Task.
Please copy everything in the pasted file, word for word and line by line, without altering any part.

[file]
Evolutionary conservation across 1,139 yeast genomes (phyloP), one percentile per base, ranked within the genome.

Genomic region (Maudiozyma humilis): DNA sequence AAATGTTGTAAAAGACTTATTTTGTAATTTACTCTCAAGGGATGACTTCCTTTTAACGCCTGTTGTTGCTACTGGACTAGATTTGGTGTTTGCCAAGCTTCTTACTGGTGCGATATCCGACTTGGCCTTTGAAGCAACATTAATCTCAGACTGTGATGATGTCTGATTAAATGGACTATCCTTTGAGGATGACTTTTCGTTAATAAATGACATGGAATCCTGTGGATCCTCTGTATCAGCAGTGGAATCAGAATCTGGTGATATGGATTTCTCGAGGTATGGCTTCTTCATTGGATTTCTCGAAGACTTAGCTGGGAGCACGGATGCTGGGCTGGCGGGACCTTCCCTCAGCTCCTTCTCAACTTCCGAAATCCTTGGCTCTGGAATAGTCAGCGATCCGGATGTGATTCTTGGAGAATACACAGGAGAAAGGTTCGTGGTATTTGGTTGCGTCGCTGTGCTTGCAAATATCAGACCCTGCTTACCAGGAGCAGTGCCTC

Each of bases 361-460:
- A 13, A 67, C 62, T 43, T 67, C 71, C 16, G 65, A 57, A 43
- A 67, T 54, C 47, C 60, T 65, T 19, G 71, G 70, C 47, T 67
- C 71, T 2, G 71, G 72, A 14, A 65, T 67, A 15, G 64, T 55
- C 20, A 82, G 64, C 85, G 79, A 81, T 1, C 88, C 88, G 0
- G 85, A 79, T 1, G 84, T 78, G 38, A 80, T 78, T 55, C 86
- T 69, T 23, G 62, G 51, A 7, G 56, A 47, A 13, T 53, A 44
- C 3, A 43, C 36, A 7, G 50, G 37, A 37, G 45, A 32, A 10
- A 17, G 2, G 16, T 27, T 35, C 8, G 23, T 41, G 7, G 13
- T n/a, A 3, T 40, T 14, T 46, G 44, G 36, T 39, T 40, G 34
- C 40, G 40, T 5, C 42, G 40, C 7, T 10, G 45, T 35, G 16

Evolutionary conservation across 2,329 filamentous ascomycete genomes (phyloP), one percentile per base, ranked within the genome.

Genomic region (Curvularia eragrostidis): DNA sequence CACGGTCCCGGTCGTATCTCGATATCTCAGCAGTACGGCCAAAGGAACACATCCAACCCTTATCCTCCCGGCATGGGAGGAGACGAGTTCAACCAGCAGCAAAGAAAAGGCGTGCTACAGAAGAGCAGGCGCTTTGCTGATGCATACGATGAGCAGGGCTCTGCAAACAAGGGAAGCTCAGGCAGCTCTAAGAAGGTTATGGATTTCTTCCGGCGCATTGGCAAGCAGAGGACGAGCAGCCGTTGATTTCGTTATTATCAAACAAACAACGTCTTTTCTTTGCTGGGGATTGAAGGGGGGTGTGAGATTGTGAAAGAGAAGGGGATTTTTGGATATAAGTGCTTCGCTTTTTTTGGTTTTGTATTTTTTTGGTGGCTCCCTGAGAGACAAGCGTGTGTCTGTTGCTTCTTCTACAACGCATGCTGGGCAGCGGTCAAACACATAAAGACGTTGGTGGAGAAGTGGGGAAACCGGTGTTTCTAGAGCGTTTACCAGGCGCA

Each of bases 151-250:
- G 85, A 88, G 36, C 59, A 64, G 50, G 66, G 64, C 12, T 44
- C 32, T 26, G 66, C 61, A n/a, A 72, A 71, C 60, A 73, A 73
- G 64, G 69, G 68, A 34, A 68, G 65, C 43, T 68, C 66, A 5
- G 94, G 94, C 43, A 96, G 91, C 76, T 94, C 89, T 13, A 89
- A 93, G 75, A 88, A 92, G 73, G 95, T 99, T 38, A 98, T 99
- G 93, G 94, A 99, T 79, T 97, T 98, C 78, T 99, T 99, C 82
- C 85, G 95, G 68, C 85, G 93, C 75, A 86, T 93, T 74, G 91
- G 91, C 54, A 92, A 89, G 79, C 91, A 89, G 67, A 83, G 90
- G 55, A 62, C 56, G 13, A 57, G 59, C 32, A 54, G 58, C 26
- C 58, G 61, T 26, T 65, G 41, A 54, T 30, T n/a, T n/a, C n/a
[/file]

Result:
Evolutionary conservation across 1,139 yeast genomes (phyloP), one percentile per base, ranked within the genome.

Genomic region (Maudiozyma humilis): DNA sequence AAATGTTGTAAAAGACTTATTTTGTAATTTACTCTCAAGGGATGACTTCCTTTTAACGCCTGTTGTTGCTACTGGACTAGATTTGGTGTTTGCCAAGCTTCTTACTGGTGCGATATCCGACTTGGCCTTTGAAGCAACATTAATCTCAGACTGTGATGATGTCTGATTAAATGGACTATCCTTTGAGGATGACTTTTCGTTAATAAATGACATGGAATCCTGTGGATCCTCTGTATCAGCAGTGGAATCAGAATCTGGTGATATGGATTTCTCGAGGTATGGCTTCTTCATTGGATTTCTCGAAGACTTAGCTGGGAGCACGGATGCTGGGCTGGCGGGACCTTCCCTCAGCTCCTTCTCAACTTCCGAAATCCTTGGCTCTGGAATAGTCAGCGATCCGGATGTGATTCTTGGAGAATACACAGGAGAAAGGTTCGTGGTATTTGGTTGCGTCGCTGTGCTTGCAAATATCAGACCCTGCTTACCAGGAGCAGTGCCTC

Each of bases 361-460:
- A 13, A 67, C 62, T 43, T 67, C 71, C 16, G 65, A 57, A 43
- A 67, T 54, C 47, C 60, T 65, T 19, G 71, G 70, C 47, T 67
- C 71, T 2, G 71, G 72, A 14, A 65, T 67, A 15, G 64, T 55
- C 20, A 82, G 64, C 85, G 79, A 81, T 1, C 88, C 88, G 0
- G 85, A 79, T 1, G 84, T 78, G 38, A 80, T 78, T 55, C 86
- T 69, T 23, G 62, G 51, A 7, G 56, A 47, A 13, T 53, A 44
- C 3, A 43, C 36, A 7, G 50, G 37, A 37, G 45, A 32, A 10
- A 17, G 2, G 16, T 27, T 35, C 8, G 23, T 41, G 7, G 13
- T n/a, A 3, T 40, T 14, T 46, G 44, G 36, T 39, T 40, G 34
- C 40, G 40, T 5, C 42, G 40, C 7, T 10, G 45, T 35, G 16

Evolutionary conservation across 2,329 filamentous ascomycete genomes (phyloP), one percentile per base, ranked within the genome.

Genomic region (Curvularia eragrostidis): DNA sequence CACGGTCCCGGTCGTATCTCGATATCTCAGCAGTACGGCCAAAGGAACACATCCAACCCTTATCCTCCCGGCATGGGAGGAGACGAGTTCAACCAGCAGCAAAGAAAAGGCGTGCTACAGAAGAGCAGGCGCTTTGCTGATGCATACGATGAGCAGGGCTCTGCAAACAAGGGAAGCTCAGGCAGCTCTAAGAAGGTTATGGATTTCTTCCGGCGCATTGGCAAGCAGAGGACGAGCAGCCGTTGATTTCGTTATTATCAAACAAACAACGTCTTTTCTTTGCTGGGGATTGAAGGGGGGTGTGAGATTGTGAAAGAGAAGGGGATTTTTGGATATAAGTGCTTCGCTTTTTTTGGTTTTGTATTTTTTTGGTGGCTCCCTGAGAGACAAGCGTGTGTCTGTTGCTTCTTCTACAACGCATGCTGGGCAGCGGTCAAACACATAAAGACGTTGGTGGAGAAGTGGGGAAACCGGTGTTTCTAGAGCGTTTACCAGGCGCA

Each of bases 151-250:
- G 85, A 88, G 36, C 59, A 64, G 50, G 66, G 64, C 12, T 44
- C 32, T 26, G 66, C 61, A n/a, A 72, A 71, C 60, A 73, A 73
- G 64, G 69, G 68, A 34, A 68, G 65, C 43, T 68, C 66, A 5
- G 94, G 94, C 43, A 96, G 91, C 76, T 94, C 89, T 13, A 89
- A 93, G 75, A 88, A 92, G 73, G 95, T 99, T 38, A 98, T 99
- G 93, G 94, A 99, T 79, T 97, T 98, C 78, T 99, T 99, C 82
- C 85, G 95, G 68, C 85, G 93, C 75, A 86, T 93, T 74, G 91
- G 91, C 54, A 92, A 89, G 79, C 91, A 89, G 67, A 83, G 90
- G 55, A 62, C 56, G 13, A 57, G 59, C 32, A 54, G 58, C 26
- C 58, G 61, T 26, T 65, G 41, A 54, T 30, T n/a, T n/a, C n/a